Prices of rice have once again begun to shoot up owing to a shortage in supply.
A nexus between big rice mill owners and importers and hoarders is believed to be behind the making of the crisis.
The staple food has experienced a hike between Tk250 and Tk300 per sack weighing 50kg in prices over the last one week. Rice prices witnessed a record increase of up to Tk500 per 50-kg sack amid the pandemic last year.
Later, the staple grain market somewhat cooled down after the government allowed its private import, cutting duty on its imports to 25% from the existing 62.5% in December 2020. Duty was again slashed to 10% with no satisfactory impact on soaring rice prices, rice traders said.
According to the Directorate General of Food, on 6 and 10 January, the food ministry allowed 320 companies to import 6.76 lakh tonnes of rice in two phases.
However, only 1 lakh tonnes of rice have been imported in the last 25 days as importers are allowed to import a certain amount subject to approval by the food ministry – not at their own discretion.
A number of importers and millers have taken it as an opportunity to make quick bucks, leading to another rise in the prices of the staple, sources said.
Md Harun-ur-Rashid, deputy director (internal procurement) of the food directorate, told The Business Standard that the food directorate has so far imported about 1 lakh tonnes of rice, both publicly and privately. Some 177 companies have till now taken permission from the food ministry to import 6.76 lakh tonnes of rice. The process is underway to import the amount of rice needed.
Rice prices declined slightly after its imports, he said, expressing the hoping that if imports increase further, prices will also come down.
Rice traders said despite the rice import, the market is heading towards volatility because of the price hike of rice in the world market coupled with an inadequate supply of paddy and rice at the domestic level.
Besides, the opportunities that the government has provided for the import of rice privately are limited to certain organisations, they added.
Shanto Dasgupta, a rice trader and former president of the Chattogram Rice Mill Owners' Association, said only the commerce ministry-permitted organisations are allowed to import rice. That is why rice has not yet been imported in the country as per demand. Traders complained that a syndicate of importers and big mill owners has increased rice prices.
Moreover, middlemen, who bought paddy at higher prices at the beginning of the Aman harvesting season, are not releasing their stocks because of falling rice prices, he added.
As a result, prices of rice have begun to rise again, the business leader thinks.
Traders said the Balam variety of parboiled rice imported from India now sells at Tk2,450 per sack, with a Tk150 increase over last week. Prices of Beti Atap (sun-dried) that came from the same country have risen to Tk2,000-Tk2,050 from Tk1,800-Tk1,850 when its import began.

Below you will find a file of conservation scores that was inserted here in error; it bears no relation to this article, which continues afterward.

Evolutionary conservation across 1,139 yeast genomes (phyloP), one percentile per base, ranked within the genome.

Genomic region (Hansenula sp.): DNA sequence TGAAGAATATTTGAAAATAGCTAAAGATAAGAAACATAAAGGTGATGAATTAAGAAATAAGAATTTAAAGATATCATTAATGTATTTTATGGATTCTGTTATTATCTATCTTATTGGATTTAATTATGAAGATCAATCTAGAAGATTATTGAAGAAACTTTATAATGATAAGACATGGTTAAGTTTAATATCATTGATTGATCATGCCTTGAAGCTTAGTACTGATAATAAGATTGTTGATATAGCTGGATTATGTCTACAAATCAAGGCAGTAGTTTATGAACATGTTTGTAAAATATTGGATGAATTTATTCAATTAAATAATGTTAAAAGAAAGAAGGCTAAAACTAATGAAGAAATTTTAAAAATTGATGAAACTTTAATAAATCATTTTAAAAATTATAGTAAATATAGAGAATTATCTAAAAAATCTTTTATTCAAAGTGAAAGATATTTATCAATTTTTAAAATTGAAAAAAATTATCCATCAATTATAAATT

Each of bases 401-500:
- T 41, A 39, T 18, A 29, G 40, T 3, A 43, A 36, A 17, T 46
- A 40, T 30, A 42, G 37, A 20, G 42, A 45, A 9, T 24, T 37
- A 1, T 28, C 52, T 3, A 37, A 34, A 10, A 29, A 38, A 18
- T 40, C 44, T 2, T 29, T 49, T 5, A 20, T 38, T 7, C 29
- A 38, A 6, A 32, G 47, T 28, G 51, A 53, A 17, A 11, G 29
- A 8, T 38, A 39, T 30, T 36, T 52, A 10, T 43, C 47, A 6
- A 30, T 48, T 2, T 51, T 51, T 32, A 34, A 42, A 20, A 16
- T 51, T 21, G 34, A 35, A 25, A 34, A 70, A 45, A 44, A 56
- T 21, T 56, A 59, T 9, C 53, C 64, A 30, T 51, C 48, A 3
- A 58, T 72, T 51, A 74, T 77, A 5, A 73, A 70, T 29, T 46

Traders at Chaktai and Pahartali wholesale markets in the port city said in the wake of the government's decision to import rice in the first week of January, prices of parboiled Miniket rice in the country dropped by Tk200 to Tk2,350-Tk2,400. Besides, each sack of Swarna rice was on sale at Tk2,150 with a price drop of Tk150-Tk200, Guti-Swarna at Tk2,000 with a Tk100 price cut, and Jirashail at Tk2,850 after a Tk50 price drop.
However, prices of all these rice varieties went up by Tk250-Tk300 per sack again over the last week.
In mid-January, prices of sun-dried rice fell by up to Tk100 as a result of the import. But now, the prices have gone back to their previous levels. At present, Beti Atap is being sold at Tk2,400-Tk2,700, Miniket Atap at Tk2,600-Tk2,700 and Paijam Atap at Tk2,200-2,400 at the wholesale markets.
Prices of Chinigura rice have long remained static at Tk3,800-Tk4,700 per sack without any changes in its prices. Katari (parboiled) is being sold at Tk1,400 per 25-kg sack.
According to the Directorate General of Food, on 1 July 2019, the government had a food stock of 16.74 lakh tonnes, while the stock was 11.88 lakh tonnes in July 2020.
However, as of 25 January 2021, the government has a stock of 7.4 lakh tonnes of food grains. Of the amount, there are 5.48 lakh tonnes of rice and 1.56 lakh tonnes of wheat.
Apart from imports, the government has also continued its paddy and rice procurement drive. A total of 51,026 tonnes of paddy and rice have been collected as of 25 January this year during the ongoing Aman procurement drive that started on 7 November 2020. The government had a target of procuring 10 lakh tonnes of paddy and rice during the Aman season.
According to industry insiders, food stocks in the country have declined. The internal procurement drive is also not going as per target.
Although the government has made the opportunity to import rice to address this crisis available, the import process has been suspended since January 13 because of complexity over the HS code, they added. ***